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This Day in History: The Assassination of Dr. Martin Luther King, Jr.

President Lyndon B. Johnson meets with Civil Rights leaders Martin Luther King, Jr., Whitney Young, James Farmer

President Lyndon B. Johnson meets with Civil Rights leaders Martin Luther King, Jr., Whitney Young, and James Farmer, 18 January 1964. Photo by Yoichi R. Okamoto. PD.

Pulitzer Prize-winning author Taylor Branch discusses key moments in civil rights at the Miller Center Forum, April 1, 2013.

Today marks the anniversary of the assassination of Dr. Martin Luther King, Jr. At 6:01 P.M. on April 4, 1968, Dr. King was shot at the Lorraine Motel in Memphis, Tennessee. He was pronounced dead at 7:05 P.M. At 9:07 P.M. that same evening, President Johnson read a short statement for radio and television broadcast from outside the entrance to the West Lobby of the White House:

America is shocked and saddened by the brutal slaying tonight of Dr. Martin Luther King. I ask every citizen to reject the blind violence that has struck Dr. King, who lived by nonviolence. I pray that his family can find comfort in the memory of all he tried to do for the land he loved so well. I have just conveyed the sympathy of Mrs. Johnson and myself to his widow, Mrs. King. I know that every American of good will joins me in mourning the death of this outstanding leader and in praying for peace and understanding throughout this land. We can achieve nothing by lawlessness and divisiveness among the American people. It is only by joining together and only by working together that we can continue to move toward equality and fulfillment for all of our people. I hope that all Americans tonight will search their hearts as they ponder this most tragic incident. I have canceled my plans for the evening. I am postponing my trip to Hawaii until tomorrow. Thank you.

Tapes from the Miller Center’s presidential recordings program show local, state and federal government officials struggling to establish control over the civil unrest that ensued in the wake of Dr. King’s assassination. For example, in a phone conversation on April 6, 1968, Chicago Mayor Richard Daley told Johnson, “We’re in trouble. We need help,” and asked for federal troops to help control rioting. Listen to more of the phone recordings between LBJ, Daley, and other administration officials here.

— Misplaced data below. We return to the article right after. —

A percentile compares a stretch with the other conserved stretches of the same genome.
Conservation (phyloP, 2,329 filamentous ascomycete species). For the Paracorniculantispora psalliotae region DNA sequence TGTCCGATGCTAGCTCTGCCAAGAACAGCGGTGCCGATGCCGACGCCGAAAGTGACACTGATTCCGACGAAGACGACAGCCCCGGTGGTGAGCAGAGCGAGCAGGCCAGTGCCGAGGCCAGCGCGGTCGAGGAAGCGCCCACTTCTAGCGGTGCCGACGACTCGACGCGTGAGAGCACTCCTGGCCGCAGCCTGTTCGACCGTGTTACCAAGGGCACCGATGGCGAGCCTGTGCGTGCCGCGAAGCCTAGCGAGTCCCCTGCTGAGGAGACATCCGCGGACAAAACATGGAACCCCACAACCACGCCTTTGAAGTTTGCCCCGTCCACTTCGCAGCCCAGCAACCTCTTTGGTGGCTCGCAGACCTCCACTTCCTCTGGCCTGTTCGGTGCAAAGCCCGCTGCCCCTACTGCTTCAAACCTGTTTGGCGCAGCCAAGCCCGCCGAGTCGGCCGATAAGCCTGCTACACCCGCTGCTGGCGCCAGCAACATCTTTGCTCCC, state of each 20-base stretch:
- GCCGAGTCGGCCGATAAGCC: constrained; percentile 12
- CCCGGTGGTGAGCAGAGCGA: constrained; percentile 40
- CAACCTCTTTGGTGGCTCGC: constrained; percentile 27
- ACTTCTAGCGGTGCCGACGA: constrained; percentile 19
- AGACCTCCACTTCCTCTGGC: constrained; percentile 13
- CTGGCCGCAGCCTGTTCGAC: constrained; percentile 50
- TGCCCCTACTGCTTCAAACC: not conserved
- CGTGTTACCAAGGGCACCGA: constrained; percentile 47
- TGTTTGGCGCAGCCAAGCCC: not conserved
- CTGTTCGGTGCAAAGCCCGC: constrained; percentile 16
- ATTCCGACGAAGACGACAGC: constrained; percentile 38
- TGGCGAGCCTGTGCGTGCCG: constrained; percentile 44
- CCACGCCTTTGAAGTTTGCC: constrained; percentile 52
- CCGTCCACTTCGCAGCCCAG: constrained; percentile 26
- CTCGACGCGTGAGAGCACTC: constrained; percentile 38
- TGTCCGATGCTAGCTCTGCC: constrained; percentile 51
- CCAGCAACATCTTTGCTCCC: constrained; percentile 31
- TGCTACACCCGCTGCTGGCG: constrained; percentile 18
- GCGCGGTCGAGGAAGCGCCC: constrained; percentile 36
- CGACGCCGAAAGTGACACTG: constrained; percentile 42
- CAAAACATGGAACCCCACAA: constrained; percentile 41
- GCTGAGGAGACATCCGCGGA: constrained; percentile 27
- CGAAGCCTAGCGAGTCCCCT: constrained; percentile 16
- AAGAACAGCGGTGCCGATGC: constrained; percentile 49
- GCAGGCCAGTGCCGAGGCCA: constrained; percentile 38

Also check out the Miller Center’s Forum earlier this week, which featured Pulitzer Prize-winning author of the acclaimed America in the King Years trilogy Taylor Branch speaking on his latest book, The King Years: Historic Moments in the Civil Rights Movement. In the book, Branch has identified 18 essential moments from the Civil Rights movement, and provided selections from his trilogy, placing each moment in historical context. As Branch noted in the forum, this year marks the beginning of the march of 50th year anniversaries related to key events in the civil rights movement. Branch asserted that the Great Leap in Birmingham was significant as it raised the race issue and focused the attention of people across the country on equal citizenship. Race, he said, was a pathway that is still paying dividends today as we discuss gay rights. Furthermore, the adoption of nonviolence as a strategy by the movement made an impact around the world, including its use by Nelson Mandela in South Africa. But Branch cautioned that we have not yet achieved a post-racial society. While it’s significant that Americans elected our first African American president, Branch argues that people voted on race on their own terms. Watch the full forum here.

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